|Publication number||US3319623 A|
|Publication date||16 May 1967|
|Filing date||13 Jul 1964|
|Priority date||13 Jul 1964|
|Publication number||US 3319623 A, US 3319623A, US-A-3319623, US3319623 A, US3319623A|
|Inventors||Seymour B London|
|Original Assignee||Seymour B London|
|Export Citation||BiBTeX, EndNote, RefMan|
|Patent Citations (11), Referenced by (28), Classifications (13)|
|External Links: USPTO, USPTO Assignment, Espacenet|
May 16, 1967 Filed July 13, 1964 BLOOD PRESSURE MONITORS S. B. LONDON F/G. I
AMPLIFIER BLEEDER IGURM CUFF) 3 sheets-sheet 1 N O K10 QOUDOCOQUoOa 24(MAN0METER) M (SIGNAL LAMP) ATTORNEYS May 16, 1967 s. a L @NDON 3,39,623
BLOOD PRESSURE MONITORS Filed July 13, 1964 3 Sheets-Sheet 2 QGVDSSS AMPLIFIER 3s K49KBM6VDCM GV- OCS i6( AHM 36 (MICROPHONE) novAc5 PUMP INVENTOR SEYMOUR B. LONDON F/G. 2 www (v3/Sgam' ATTORNEYS May 16, 1967 s. B. LONDON 3,319,623
BLOOD PRESSURE MoNToRs 3 Sheets-Sheet 5 Filed July 1s, 1964 AMPLIFIER 38 swzosvocss SWZOGVDCSG swzaevocs? INVENTOR SEYMOUR B. LONDON United States Patent O 3,319,623 BLOOD PRESSURE MONITORS Seymour B. London, 35 E. Dilido Drive, Dilido Ave.,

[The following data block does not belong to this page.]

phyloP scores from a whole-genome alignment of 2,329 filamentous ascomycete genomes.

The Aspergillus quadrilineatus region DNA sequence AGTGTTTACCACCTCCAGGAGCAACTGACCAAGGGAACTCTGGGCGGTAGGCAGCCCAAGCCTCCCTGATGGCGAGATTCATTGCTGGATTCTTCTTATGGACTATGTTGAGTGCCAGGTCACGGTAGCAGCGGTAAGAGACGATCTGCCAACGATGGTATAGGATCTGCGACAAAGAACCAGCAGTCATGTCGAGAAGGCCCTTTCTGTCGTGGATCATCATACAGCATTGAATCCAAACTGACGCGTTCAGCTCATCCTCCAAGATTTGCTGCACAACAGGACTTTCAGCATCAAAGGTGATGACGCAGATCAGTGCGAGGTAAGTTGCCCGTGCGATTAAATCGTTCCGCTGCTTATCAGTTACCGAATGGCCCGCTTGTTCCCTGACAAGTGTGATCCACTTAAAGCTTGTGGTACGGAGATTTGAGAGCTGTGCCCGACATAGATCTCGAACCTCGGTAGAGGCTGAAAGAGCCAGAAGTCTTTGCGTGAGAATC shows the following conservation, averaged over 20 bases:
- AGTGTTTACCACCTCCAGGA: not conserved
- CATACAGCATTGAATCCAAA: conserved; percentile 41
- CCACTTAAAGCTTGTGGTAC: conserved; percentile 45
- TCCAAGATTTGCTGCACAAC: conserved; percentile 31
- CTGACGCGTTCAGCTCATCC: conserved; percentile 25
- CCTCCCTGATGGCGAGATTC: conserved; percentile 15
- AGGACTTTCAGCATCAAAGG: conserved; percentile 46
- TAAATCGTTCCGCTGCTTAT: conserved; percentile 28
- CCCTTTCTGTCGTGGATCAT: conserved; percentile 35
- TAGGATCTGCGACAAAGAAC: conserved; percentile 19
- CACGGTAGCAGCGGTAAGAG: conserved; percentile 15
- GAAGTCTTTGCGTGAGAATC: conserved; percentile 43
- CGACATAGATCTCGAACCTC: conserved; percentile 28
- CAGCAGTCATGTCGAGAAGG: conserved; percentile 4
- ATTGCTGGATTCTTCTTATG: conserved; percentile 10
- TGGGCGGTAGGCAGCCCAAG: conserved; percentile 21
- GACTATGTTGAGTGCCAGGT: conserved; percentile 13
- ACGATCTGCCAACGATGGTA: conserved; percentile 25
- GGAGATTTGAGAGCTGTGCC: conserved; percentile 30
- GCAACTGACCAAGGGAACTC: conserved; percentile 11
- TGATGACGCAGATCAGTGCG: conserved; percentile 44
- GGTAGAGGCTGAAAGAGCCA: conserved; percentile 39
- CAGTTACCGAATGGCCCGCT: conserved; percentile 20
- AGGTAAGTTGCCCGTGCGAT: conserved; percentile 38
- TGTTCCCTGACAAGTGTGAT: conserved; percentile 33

Miami, Fla. 33139 1 Filed July 13, 1964, Ser. No. 382,255 13 Claims. (Cl. 12S-2.05)
The present application relates to blood pressure monitors and in particular to mercury column manometer and aneroid manometer monitors for determining and Visually presenting systolic and diastolic blood pressure readings, and in a continuation-in-part of my copending -application which issued August 24, 1965 as U.S. Patent No. 3,202,148.